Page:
Envision a world where creativity and healing converge, and where paintbrushes and sculpting tools transform into instruments of emotional transformation. Welcome to the realm of clinical art therapy, a beautiful blend of artistic expression and psychological support.
What is Clinical Art Therapy?
Often misunderstood, art therapy goes far beyond your typical arts and crafts, offering a profound and evidence-based approach to mental health. Beyond the glitter and glue lies a serious therapeutic intervention that reaches deep into the human mind, offering solace, self-discovery, and resilience. Throughout this post, we will unmask some of the common misconceptions, illuminating the powerful impact of art therapy.
The practice of clinical art therapy has been growing in recognition and legitimacy since its official establishment in the early 1940’s. Art therapy combines creative expression with psychotherapy. Working in tandem, therapeutic art making promotes healing, personal growth, and emotional well-being. The distinct difference between art and traditional psychotherapy is the non-verbal and experiential nature of engaging in the creative process. Creating art offers clients an alternative means of communicating and expressing, which is particularly beneficial for those who struggle to articulate their emotions verbally first. With the increased understanding of art therapy’s unique abilities in promoting healing, art therapy is becoming widely included in various healthcare settings, including hospitals, clinics, schools, and community centers.
Through the art-making process, clients are supported in exploring their emotions, resolving conflicts, and making decisions. Art therapists leverage different mediums and modalities to guide clients through this process. Utilizing a variety of intentional artistic techniques such as drawing, sculpting, painting, or collaging, trained art therapists provide a safe, nonjudgmental space for client exploration. Some examples of art therapy prompts may include sculpting a symbol to represent the client’s family, drawing/painting a representation of a specific emotion or event or telling a story through collage. While art making, the client can expect the art therapist to observe the process or sometimes make art alongside the client, depending on the intervention.
The Art Therapy Process
Once the client feels the artwork is completed, the art therapist will encourage the client to discuss the experience. Typically, these questions center around the client’s personal process, decision-making, emotional or physical reactions to the process or artwork.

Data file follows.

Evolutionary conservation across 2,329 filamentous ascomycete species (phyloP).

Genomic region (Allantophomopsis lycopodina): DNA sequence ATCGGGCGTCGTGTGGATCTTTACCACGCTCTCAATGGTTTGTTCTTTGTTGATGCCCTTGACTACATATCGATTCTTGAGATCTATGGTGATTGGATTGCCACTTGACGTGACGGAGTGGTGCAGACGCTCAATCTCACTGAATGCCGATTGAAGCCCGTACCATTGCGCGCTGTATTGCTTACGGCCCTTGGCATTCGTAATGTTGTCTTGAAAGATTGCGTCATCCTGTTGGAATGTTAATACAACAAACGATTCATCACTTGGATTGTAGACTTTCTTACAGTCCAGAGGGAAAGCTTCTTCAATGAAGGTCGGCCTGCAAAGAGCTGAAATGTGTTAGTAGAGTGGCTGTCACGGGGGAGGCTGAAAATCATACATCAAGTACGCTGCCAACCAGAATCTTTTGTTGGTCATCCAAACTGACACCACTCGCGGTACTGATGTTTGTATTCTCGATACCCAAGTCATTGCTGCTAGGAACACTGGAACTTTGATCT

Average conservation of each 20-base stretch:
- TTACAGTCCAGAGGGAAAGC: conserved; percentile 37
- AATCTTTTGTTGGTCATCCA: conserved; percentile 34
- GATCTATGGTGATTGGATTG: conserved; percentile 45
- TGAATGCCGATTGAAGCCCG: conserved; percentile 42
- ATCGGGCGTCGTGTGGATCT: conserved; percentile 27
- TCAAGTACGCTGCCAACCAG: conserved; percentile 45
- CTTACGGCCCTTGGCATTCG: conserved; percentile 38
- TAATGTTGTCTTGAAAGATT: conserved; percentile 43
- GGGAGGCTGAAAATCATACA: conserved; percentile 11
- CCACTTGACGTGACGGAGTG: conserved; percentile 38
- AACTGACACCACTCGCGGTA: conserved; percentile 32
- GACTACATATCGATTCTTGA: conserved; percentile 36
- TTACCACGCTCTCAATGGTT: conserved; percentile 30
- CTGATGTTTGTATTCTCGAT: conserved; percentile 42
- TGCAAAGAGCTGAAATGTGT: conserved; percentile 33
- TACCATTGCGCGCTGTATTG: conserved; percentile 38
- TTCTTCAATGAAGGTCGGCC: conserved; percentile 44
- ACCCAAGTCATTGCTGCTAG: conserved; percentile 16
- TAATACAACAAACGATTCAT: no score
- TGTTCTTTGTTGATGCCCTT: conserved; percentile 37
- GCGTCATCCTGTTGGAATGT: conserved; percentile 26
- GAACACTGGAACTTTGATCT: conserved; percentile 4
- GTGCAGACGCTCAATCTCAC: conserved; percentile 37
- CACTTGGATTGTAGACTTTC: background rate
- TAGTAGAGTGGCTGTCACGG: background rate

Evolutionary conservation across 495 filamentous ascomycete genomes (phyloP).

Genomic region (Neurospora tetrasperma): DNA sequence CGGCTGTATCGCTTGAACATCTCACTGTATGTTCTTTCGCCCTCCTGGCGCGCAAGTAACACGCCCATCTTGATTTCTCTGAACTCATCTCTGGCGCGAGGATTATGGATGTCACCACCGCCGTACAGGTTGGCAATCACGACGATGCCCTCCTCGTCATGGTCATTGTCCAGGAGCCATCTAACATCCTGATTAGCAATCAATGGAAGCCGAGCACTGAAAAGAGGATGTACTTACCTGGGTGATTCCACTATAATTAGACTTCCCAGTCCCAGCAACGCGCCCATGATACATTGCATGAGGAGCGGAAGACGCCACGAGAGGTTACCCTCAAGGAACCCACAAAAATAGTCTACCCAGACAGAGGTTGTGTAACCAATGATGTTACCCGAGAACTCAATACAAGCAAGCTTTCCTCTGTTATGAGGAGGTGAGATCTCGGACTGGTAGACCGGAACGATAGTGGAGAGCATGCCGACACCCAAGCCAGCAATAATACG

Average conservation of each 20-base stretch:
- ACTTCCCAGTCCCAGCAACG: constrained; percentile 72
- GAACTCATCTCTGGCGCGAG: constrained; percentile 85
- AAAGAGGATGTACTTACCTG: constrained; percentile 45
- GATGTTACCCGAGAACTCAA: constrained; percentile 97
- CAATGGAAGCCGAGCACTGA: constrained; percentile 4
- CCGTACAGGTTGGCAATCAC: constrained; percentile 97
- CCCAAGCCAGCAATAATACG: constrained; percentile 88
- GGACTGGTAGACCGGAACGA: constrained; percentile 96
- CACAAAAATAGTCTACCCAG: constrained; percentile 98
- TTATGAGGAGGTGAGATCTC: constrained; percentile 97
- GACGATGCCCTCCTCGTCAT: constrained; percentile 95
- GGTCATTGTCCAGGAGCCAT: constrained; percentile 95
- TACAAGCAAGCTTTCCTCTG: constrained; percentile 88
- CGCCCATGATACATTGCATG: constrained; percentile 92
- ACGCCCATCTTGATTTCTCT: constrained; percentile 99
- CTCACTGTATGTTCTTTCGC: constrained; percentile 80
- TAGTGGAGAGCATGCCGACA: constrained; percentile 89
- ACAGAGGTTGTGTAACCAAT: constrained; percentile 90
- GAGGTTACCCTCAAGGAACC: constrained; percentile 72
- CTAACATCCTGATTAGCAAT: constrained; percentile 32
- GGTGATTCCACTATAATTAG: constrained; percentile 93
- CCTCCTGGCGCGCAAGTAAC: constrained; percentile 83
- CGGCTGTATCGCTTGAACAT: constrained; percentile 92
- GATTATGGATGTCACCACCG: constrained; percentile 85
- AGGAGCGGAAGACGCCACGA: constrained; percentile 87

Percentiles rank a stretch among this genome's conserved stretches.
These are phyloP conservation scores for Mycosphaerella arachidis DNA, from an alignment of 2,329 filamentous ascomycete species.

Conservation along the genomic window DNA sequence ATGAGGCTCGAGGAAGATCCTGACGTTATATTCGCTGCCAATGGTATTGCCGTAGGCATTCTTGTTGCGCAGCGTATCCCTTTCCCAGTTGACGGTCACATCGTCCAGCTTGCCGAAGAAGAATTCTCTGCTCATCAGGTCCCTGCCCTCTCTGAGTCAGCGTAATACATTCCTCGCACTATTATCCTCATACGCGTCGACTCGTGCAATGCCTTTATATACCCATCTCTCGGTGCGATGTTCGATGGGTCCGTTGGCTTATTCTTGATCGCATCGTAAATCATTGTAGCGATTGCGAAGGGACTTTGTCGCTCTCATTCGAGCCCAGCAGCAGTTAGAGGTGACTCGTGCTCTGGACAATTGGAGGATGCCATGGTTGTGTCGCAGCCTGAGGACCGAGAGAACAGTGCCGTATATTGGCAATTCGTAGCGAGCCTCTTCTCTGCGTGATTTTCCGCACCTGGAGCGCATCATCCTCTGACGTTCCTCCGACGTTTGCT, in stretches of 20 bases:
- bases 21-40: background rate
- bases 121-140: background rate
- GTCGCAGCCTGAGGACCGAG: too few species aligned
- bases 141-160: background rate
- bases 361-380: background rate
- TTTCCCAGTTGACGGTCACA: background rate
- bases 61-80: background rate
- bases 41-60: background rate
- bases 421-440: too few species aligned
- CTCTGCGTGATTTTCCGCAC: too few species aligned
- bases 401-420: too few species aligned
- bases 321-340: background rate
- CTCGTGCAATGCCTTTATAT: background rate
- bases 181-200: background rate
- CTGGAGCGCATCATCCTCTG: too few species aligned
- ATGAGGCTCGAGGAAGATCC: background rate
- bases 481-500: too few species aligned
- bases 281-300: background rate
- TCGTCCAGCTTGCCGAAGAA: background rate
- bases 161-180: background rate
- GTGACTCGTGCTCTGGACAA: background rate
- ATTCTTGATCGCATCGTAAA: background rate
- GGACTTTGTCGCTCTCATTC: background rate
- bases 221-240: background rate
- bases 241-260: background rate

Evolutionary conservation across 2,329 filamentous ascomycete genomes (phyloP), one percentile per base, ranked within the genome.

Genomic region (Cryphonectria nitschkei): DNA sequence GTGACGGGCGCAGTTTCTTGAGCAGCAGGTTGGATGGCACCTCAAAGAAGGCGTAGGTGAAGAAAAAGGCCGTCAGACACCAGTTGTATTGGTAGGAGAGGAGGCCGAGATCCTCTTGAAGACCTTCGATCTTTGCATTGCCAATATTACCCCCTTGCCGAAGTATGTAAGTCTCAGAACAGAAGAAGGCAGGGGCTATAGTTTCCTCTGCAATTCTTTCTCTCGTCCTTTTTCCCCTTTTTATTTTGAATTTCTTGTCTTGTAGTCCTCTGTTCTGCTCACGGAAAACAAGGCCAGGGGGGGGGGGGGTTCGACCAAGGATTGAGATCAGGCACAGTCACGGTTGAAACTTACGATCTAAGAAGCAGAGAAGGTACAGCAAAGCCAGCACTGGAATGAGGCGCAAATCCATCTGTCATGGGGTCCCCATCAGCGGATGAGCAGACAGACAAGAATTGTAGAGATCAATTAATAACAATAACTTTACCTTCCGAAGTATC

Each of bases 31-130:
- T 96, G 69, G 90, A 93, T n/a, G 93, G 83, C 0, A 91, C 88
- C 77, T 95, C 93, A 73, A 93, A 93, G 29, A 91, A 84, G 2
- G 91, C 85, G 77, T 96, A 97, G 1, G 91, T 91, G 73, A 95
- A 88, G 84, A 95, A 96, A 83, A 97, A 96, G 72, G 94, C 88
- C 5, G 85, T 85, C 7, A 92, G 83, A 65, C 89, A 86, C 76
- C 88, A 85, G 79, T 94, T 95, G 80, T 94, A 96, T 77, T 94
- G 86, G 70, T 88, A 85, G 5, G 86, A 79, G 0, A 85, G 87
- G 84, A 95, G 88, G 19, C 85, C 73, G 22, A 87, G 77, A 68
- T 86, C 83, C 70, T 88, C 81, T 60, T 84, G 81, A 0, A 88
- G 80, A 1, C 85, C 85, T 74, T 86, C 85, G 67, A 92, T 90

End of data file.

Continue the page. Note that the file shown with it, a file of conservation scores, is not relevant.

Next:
Misconceptions about Art Therapy
Let’s unmask the first misconception: You do not need to be artistic or “good at art” to benefit or participate in this therapeutic intervention. The goal isn’t to assess or judge the aesthetics of the artwork, but rather to understand what the piece or process reveals or evokes in the individual.
Art therapy has continued to gain steady credibility due to a growing body of research that highlights its effectiveness in promoting personal healing and an overall sense of wellness. Studies have showcased the positive impact of art therapy on various mental health conditions and populations, including those suffering from anxiety, depression, trauma, and addiction, ranging from children and inmates to terminally ill patients. The “magic” lies in the creative process involved in art making. This process has been shown to reduce stress, increase self-awareness and introspection, enhance self-esteem, and foster personal growth and resilience. By externalizing inner thoughts and emotions into a visual representation, clients can feel a sense of power over their emotions as well as gain insight into their own experiences, beliefs, and perspectives. This process can lead to a greater sense of personal identity and self-understanding.
The Transformative Power of Art Therapy
By externalizing one’s inner world onto a canvas, sculpture, or other artistic medium, clients can distance themselves from their emotions, gaining a different perspective and fostering a sense of empowerment and control. In nurturing these aspects of self, we see that clients are better able to process emotional reactions, breakthrough and resolve conflicts, and learn adaptive calming strategies.
The Role of an Art Therapist
You might be thinking, “Well, can’t I do that on my own? Why do I need a professional?” Engaging in art making independently, leisurely, can be used as an effective calming and coping strategy! However, the presence of an art therapist is one of the most important aspects of the therapeutic process and therapeutic relationship. Art therapists have extensive training and knowledge of human development, psychological theories, counseling techniques, and the use of art as a tool for healing. Their expertise allows them to provide a structured and supportive environment that is tailored to the individual’s unique needs. Art therapists assist clients in processing and their artwork and associated emotions alongside it. As mentioned, this often comes in the form of discussions around the artwork, and the process of making it; helping clients explore its symbolism, meaning, and significance. This reflective process can lead to a deeper understanding of oneself, fostering personal growth and healing.